The thing about exercise books is that when you’re reading one, you’re almost never exercising.
The other thing about exercise books is that their covers are typically hype-y, featuring a photo of a semi-dressed, very fit person on the front, and neon text shouting about amazing body transformations that can be yours in X weeks!
But once in a while, something makes a different promise. I came across this cover today, and immediately it spoke differently.
The topic of the book, as suggested by the subtitle, is somewhat of a paradox. Burn fat faster by exercising slower? The title and the subtitle are in italics, which to me suggests speed…but the letter spacing in SLOW slows the reading experience. The placement of BURN under the image subtly reminds me of the caloric burn occurring under the skin. So far, the paradox and message is reflected in these design choices.
Yet, the overall design destabilizes me in a way that doesn’t energize. I see several contributing factors. Although the additional “sells” about the book are aligned with the break between SLOW and BURN, nothing else follows that logic. The first author’s name is the only centered element on the page; the other pieces of text are vaguely freeform, left aligned, or right aligned. The margins are not symmetrical; the right margin is nearly twice that of the left, and the bottom margin is very narrow compared to the top. The large block of white space on the left does not feel balanced to me by the text block on the right.
And perhaps most unsettling of all, the cropping of the photo feels like the entire cover is tipping towards the right. The photo itself could benefit from cropping by the rule of thirds, but with the text positioned as such, I’m not certain that would create overall dynamic balance.
After all, the runner’s height and the text blocks share similar sizes. The eye (really the brain, of course) is very good at picking up on patterns, and similarity is less engaging than contrasts. Similar (yet not exactly identical) sizes repeated across a space without a clear purpose creates a effect not unlike that of freshly washed socks dumped on the living room floor—a random array with hints of things that should be paired together (but might not actually have anything to do with each other). Below, I’ve highlighted the not-quite-but-nearly-identical dimensions that stand out the most to me. Imprecise visual relationships weaken the messaging of intentional exercise strategies; more dramatic contrasts could serve this better.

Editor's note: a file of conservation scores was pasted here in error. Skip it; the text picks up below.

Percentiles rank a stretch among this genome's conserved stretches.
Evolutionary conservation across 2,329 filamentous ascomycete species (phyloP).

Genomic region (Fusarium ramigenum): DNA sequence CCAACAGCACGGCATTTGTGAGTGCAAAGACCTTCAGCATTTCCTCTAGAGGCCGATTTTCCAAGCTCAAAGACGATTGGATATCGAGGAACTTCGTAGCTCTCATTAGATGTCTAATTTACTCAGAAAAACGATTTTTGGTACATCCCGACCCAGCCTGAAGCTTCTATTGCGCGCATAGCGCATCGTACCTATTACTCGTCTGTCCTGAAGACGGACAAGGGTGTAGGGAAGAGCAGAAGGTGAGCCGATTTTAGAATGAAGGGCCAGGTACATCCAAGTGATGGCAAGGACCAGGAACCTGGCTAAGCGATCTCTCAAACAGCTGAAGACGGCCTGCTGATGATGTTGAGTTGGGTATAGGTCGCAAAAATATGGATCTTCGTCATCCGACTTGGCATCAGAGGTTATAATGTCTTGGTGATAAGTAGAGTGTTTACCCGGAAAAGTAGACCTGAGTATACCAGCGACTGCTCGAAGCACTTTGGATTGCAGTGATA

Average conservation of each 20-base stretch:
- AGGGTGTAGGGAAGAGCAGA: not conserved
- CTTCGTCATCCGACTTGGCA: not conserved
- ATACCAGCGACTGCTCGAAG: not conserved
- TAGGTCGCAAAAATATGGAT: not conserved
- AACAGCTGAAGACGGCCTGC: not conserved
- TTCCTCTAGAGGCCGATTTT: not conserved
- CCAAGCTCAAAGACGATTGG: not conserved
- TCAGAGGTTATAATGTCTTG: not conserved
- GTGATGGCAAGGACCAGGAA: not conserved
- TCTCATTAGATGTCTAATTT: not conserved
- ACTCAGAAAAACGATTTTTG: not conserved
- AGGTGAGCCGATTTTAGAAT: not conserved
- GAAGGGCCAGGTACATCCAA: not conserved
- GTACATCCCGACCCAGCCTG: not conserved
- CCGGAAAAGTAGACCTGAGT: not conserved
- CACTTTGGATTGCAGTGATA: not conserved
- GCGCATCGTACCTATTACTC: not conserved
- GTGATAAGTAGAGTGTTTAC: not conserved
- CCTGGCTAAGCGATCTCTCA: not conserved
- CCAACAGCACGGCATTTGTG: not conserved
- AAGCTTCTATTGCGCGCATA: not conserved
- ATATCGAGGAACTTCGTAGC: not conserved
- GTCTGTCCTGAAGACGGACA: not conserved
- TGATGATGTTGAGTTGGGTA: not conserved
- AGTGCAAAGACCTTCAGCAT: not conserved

What’s more, it’s not clear what the photo is meant to do. It’s attention-grabbing, but the real focal point within it isn’t. The runner is fit, but distant enough that it’s not really about her physique. It’s not engaging; she isn’t looking at us. And it’s not modeling a slow workout; she’s flying by, already headed off the page, ponytail a blur. Plus, the entire photo has a filter applied that makes it not really the focal point… so maybe the title text was meant to be the focal point? If so, which word? They are separate and look different, yet are similar…again, low contrast makes it challenging for the eye to make decisions quickly.
Although the overall hierarchy of information is clear at a glance, the energy of this design feels awkward to me. Does it to you? If so, how might you redesign the cover of Slow Burn so that it more powerfully conveys its promise of teaching an alternative calorie-burning strategy?
By the way, I looked around to see what else has been published under the title Slow Burn and how their covers were designed. I found an assortment of horror and romance novels (that is, horror novels and romance novels, though maybe some of them are horrifyingly romantic novels or even romantically horrific novels). Despite the graphic sensationalism of those covers, a few of which are designed well, this was the one that truly took my breath away:
I love this. There’s clear hierarchy. There’s a visual joke. There’s a hint of data vis. There’s pithy, sensory rich praise. There’s elegant typography (well, the O-W kerning could be improved). There’s a beautiful color palette. But it’s a bit off topic here, because nothing about this book promises anything about exercise strategies.